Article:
Assessment of Correctional Center Educational Needs to Promote Treatment with Medications for Opioid Use Disorder (Project ACCEPT-MOUD)

Project Contact: Annabelle Belcher, PhD

Individuals in the criminal justice system are at increased risk of opioid overdose compared to the general population, with the greatest risk occurring immediately after release from jail or prison. Realizing the dire need for treatment services for this vulnerable sub-population, the state of Maryland passed House Bill 116 (HB-116), legislation mandating that by January 2023, local correctional facilities make all three FDA-approved medications for opioid use disorder (MOUD) options available within 24 hours of incarceration to any individual in need. This policy change represents an important step in treating OUD and preventing post-release overdose deaths. However well-intended, this abrupt change has been met with resistance from within the system, challenging implementation efforts. Strategies to facilitate the introduction of MOUD in carceral settings are desperately needed, as is the identification of implementation barriers, including stigma.

The goal of this project is to extend a previous pilot study of MOUD acceptance to a larger and wider geographic sample, and to examine potential barriers to staff acceptability. Our specific aims are: 1. Assess staff acceptance of the soon-to-be-implemented MOUD programs at four geographically diverse Maryland jails; and 2. Assess for presence and types of stigmas held by staff, including (1) perceptions of MOUD efficacy, (2) attitudes towards MOUD, and (3) stigma against people who use opioids. For both aims, survey assessments will be delivered across each of the four levels of staff (leadership, line officer, health/medical, discharge coordination staff).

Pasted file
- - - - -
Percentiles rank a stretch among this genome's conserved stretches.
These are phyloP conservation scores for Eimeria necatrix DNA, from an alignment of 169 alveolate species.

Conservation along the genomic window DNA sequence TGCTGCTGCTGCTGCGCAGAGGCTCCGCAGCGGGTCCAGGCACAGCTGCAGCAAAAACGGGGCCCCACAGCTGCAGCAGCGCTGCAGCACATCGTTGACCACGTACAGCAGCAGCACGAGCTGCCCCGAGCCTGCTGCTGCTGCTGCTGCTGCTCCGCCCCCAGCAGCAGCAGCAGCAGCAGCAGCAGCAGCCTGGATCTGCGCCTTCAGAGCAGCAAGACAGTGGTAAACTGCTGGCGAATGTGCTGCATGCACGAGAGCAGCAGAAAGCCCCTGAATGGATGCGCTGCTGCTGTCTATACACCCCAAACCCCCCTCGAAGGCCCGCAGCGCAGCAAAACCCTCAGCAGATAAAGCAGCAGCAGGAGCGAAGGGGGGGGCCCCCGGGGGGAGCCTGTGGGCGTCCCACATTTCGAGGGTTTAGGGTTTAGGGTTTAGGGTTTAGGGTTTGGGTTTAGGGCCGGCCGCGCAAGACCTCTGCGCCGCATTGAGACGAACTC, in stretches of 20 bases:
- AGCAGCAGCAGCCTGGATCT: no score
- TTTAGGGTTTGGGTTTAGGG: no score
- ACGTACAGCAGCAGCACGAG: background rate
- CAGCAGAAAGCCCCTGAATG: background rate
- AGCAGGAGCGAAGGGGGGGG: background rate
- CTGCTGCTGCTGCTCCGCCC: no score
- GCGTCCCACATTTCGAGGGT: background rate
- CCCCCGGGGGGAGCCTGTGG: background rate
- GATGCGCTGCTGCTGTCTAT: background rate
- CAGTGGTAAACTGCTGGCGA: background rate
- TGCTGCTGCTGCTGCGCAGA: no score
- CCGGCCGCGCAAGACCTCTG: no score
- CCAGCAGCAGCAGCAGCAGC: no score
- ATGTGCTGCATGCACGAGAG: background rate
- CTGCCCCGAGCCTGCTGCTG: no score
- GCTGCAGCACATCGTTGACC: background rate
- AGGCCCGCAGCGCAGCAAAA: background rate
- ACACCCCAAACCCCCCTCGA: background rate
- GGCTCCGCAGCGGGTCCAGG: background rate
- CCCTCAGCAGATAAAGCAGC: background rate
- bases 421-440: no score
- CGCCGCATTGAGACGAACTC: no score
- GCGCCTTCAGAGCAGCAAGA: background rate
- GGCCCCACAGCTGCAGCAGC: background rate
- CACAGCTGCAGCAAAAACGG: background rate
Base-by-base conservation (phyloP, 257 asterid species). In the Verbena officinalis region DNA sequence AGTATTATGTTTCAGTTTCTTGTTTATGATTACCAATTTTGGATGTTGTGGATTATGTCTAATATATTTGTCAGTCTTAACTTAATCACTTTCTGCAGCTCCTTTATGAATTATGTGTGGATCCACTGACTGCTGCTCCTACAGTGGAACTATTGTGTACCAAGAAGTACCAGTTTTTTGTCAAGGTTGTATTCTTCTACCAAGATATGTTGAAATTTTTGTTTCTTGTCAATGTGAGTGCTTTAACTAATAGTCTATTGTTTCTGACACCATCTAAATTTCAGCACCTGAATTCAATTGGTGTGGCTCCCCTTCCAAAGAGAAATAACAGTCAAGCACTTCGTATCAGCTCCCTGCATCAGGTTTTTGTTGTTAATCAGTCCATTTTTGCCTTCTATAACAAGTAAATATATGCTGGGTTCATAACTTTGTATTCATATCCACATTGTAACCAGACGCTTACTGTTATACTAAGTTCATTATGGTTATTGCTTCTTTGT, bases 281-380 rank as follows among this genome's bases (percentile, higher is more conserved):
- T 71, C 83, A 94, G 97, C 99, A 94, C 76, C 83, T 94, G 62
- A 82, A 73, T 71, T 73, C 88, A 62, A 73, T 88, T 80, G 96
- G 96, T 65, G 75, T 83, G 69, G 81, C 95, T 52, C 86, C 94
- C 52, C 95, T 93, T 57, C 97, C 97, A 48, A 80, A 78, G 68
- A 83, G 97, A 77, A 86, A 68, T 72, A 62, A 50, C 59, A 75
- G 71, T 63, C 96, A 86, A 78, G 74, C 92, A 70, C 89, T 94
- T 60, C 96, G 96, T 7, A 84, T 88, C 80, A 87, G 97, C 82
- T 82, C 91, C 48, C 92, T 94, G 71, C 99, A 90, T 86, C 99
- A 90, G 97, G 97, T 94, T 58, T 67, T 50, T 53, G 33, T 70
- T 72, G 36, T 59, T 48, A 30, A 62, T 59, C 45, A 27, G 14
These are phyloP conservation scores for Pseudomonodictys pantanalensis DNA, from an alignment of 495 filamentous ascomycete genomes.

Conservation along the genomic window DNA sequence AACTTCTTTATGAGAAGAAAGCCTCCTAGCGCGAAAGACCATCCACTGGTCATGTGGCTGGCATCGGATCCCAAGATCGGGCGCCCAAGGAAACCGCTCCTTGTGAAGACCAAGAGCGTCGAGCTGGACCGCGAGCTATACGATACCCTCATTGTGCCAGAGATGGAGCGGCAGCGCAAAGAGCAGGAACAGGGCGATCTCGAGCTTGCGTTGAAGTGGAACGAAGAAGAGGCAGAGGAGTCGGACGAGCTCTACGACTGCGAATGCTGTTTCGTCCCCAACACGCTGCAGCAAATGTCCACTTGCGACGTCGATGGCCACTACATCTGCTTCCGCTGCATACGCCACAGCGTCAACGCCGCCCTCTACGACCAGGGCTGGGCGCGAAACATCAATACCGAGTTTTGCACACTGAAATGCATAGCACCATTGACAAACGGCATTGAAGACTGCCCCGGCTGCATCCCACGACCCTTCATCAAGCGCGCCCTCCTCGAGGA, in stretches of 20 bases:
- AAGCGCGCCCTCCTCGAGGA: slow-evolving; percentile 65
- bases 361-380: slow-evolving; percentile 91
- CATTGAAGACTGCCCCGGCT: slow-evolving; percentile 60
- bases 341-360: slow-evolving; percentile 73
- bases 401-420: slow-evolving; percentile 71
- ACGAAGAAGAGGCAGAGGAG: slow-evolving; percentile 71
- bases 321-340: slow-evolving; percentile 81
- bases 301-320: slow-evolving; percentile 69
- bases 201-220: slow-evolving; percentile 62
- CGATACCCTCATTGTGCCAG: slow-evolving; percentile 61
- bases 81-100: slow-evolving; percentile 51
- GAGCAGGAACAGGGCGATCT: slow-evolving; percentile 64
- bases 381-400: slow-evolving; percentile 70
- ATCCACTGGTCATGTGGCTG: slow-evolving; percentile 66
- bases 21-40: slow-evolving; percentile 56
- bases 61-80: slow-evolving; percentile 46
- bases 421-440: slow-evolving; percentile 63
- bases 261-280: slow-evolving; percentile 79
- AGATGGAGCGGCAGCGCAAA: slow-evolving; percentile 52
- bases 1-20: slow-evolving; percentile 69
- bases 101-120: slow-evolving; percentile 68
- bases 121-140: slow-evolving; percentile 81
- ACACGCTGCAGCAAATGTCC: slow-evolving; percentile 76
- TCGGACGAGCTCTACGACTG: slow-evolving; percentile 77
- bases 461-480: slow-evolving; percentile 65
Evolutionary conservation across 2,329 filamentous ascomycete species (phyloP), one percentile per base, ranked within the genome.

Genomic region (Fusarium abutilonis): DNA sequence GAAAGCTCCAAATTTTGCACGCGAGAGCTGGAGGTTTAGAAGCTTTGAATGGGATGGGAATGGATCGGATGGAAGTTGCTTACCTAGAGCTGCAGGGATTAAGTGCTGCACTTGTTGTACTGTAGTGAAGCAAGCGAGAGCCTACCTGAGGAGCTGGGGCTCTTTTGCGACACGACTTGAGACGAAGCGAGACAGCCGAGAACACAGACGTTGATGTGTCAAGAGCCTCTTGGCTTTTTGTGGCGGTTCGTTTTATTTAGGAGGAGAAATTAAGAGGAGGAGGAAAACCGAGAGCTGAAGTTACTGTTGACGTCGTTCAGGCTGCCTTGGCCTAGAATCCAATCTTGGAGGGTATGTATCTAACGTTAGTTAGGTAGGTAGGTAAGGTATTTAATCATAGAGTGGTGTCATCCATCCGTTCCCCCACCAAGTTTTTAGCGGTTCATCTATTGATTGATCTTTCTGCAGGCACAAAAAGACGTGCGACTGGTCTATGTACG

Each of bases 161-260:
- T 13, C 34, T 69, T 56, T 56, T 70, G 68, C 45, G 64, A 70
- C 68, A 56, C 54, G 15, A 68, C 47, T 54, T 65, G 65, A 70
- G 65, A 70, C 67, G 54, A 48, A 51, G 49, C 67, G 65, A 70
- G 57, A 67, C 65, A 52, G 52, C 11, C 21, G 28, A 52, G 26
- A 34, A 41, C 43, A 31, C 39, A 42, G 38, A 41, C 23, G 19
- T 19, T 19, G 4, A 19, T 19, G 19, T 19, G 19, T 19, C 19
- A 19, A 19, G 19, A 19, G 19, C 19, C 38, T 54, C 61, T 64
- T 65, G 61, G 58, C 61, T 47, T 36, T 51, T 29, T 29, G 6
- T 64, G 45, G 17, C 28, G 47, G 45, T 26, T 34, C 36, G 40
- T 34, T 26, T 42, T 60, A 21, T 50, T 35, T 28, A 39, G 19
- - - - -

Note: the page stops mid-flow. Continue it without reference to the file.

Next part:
Findings from this work will represent an important step towards characterization of staff perceptions and attitudes towards MOUD in Maryland jails that are either offering, or will soon offer, MOUD for incarcerated patients. By elucidating the types of stigmas that serve as barriers to MOUD treatment for incarcerated patients, this study will provide important educational endpoints, supporting the groundwork for successful implementation of HB-116